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Auto manufacturer websites that focus primarily on brand image promotion and interesting design features rather than usability may be hindering vehicle shoppers in their search for information, according to [pdf] the J.D. Power and Associates 2010 Manufacturer Website Evaluation Study (MWES)—Wave 2.
Usable Sites Earn High Marks
Two high-performing sites, Honda and Kia, are found by J.D. Power to each focus on usability and allow shoppers to access information quickly and easily. As a result, both Honda and Kia perform well in each of the four measures examined in the study: speed, appearance, navigation and information/content.
Honda ranks highest among automotive manufacturer websites for usefulness in new-vehicle shopping with an index score of 871 on a 1,000-point scale. Following Honda in the rankings are Kia (868), Mazda (866), Acura (860), and Infiniti (860). The industry average is 838.
‘Edgy’ Sites Fare Worse
In contrast, some of the lowest-ranking websites use what J.D. Power identifies as an edgy, brand-centric design that put marketing goals ahead of meeting shopper needs. As a result, they perform particularly poorly in the appearance measure. Certain design elements on these sites hinder speed, ease of navigation and user access to information and content.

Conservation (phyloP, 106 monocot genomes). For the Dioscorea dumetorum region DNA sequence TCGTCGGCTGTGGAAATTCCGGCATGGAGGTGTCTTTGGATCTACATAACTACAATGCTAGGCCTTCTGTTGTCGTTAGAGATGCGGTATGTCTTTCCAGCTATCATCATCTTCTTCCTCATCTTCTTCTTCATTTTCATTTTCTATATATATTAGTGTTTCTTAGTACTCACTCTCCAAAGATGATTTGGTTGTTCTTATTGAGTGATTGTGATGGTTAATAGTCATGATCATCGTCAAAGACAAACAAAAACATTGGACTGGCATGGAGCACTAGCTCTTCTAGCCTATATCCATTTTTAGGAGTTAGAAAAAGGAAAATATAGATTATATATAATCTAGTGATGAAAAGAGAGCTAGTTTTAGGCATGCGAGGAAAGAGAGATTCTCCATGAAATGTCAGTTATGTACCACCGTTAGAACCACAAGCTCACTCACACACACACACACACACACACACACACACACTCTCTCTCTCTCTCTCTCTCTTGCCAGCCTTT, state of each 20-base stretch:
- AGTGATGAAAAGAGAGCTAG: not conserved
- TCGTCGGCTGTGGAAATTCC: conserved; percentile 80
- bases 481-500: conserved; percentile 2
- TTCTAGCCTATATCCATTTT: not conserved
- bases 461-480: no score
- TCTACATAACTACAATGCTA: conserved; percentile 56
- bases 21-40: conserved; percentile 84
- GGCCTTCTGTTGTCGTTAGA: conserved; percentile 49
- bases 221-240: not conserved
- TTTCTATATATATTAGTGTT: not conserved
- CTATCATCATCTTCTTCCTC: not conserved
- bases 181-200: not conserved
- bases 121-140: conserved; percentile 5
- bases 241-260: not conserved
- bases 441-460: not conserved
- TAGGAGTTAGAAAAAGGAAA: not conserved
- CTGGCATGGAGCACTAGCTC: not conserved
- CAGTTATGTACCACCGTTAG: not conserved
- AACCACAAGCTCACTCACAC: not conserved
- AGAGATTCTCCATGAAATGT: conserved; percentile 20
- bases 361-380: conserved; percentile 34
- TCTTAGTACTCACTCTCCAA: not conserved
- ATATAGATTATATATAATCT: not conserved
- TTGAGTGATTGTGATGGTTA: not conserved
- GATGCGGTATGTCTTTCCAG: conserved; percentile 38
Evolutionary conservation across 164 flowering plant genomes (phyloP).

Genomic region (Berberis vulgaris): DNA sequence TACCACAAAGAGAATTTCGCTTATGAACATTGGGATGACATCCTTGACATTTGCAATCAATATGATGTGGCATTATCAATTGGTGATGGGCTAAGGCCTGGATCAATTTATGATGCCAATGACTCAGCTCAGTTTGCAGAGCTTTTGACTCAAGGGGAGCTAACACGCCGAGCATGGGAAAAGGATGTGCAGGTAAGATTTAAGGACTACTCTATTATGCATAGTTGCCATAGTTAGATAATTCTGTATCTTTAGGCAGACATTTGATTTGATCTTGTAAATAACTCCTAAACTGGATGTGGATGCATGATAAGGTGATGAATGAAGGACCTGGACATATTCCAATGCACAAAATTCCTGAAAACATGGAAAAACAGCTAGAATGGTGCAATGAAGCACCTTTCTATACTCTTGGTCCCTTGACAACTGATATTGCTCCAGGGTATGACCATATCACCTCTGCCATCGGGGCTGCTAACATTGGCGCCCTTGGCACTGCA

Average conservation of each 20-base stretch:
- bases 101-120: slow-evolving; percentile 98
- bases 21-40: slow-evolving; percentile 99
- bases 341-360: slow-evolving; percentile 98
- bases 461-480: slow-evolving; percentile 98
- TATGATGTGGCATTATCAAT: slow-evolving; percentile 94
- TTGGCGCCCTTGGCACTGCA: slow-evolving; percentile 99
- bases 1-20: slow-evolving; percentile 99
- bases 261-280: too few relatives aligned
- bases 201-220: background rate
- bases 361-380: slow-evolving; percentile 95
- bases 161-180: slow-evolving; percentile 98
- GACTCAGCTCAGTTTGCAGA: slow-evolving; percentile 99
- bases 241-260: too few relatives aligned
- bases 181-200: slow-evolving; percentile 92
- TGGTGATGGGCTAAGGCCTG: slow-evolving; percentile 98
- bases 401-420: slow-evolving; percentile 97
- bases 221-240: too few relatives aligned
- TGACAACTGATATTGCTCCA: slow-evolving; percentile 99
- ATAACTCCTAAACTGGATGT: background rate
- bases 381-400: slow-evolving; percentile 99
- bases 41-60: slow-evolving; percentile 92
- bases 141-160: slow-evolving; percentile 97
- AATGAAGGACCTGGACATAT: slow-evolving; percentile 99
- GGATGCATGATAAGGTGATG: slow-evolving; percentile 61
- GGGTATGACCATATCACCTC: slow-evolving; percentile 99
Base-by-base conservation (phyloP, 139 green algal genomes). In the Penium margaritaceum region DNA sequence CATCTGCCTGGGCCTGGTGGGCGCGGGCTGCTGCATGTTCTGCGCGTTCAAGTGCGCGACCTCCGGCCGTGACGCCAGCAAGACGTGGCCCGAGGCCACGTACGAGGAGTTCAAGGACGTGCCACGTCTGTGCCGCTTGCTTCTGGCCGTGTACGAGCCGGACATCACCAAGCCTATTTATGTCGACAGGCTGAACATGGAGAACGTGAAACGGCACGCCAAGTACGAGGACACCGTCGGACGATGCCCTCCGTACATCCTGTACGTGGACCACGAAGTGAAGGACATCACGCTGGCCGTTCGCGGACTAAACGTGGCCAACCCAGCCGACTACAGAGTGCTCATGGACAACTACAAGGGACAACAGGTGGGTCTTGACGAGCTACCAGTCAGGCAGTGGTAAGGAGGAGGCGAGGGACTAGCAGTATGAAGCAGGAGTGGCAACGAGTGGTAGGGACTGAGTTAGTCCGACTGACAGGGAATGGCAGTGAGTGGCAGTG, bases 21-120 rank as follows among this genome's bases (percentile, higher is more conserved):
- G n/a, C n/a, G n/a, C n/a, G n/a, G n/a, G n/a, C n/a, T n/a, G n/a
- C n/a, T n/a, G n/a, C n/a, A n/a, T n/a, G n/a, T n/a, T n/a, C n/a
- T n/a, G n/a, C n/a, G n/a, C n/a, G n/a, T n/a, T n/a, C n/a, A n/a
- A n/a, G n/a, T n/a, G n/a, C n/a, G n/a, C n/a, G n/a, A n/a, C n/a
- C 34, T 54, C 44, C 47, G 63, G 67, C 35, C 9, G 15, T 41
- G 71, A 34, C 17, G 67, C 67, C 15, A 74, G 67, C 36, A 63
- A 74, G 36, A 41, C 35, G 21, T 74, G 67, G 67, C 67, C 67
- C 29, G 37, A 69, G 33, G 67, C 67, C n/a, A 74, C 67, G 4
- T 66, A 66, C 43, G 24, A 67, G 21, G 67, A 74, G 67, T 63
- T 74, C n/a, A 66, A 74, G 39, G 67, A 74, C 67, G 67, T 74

For example, some websites feature links to streaming music and options for selecting the website background scheme, which distract users from vehicle shopping. Other websites deviate from traditional pull-down menus in an effort to incorporate brand logos into the site design, which forces shoppers to learn an entirely new navigation scheme.
The four bottom-ranked sites, ranked upward from the lowest score, are Cadillac (798), Scion (800), Audi (804) and Jaguar (805).
Imports Dominate High, Low Scores
Interestingly, import brands dominate both the high and low ends of the site ranking. The highest-ranked US auto manufacturer website, Lincoln, comes in sixth with a score of 857. While the lowest-ranked site, Cadillac, is a US manufacturer, the second- through seventh-lowest-ranked sites are all import manufacturers. US manufacturer Buick is ranked eighth from the bottom with a score of 818.
Domestic Autos Earn Top Appeal
For the first time since 1997, domestic auto brands, collectively, have surpassed import brands as a whole in vehicle appeal, according to the recent J.D. Power and Associates 2010 Automotive Performance, Execution and Layout (APEAL) Study.
Domestic brands have been improving steadily in vehicle appeal during the past four years, with the greatest improvement occurring between 2008 and 2010. In 2010, the APEAL score for US domestic brands averages 787 on a 1,000-point scale; 13 points higher than the score for import brands (automakers headquartered in Europe or Asia Pacific). By comparison, in 2009, import brands outpaced domestic brands by five points.
About the Data: The 2010 Manufacturer Website Evaluation Study—Wave 2 is based on evaluations from more than 10,621 new vehicle shoppers who indicated they will be in the market for a new vehicle within the next 24 months. The study was fielded in May 2010.
SOURCE: Marketing Charts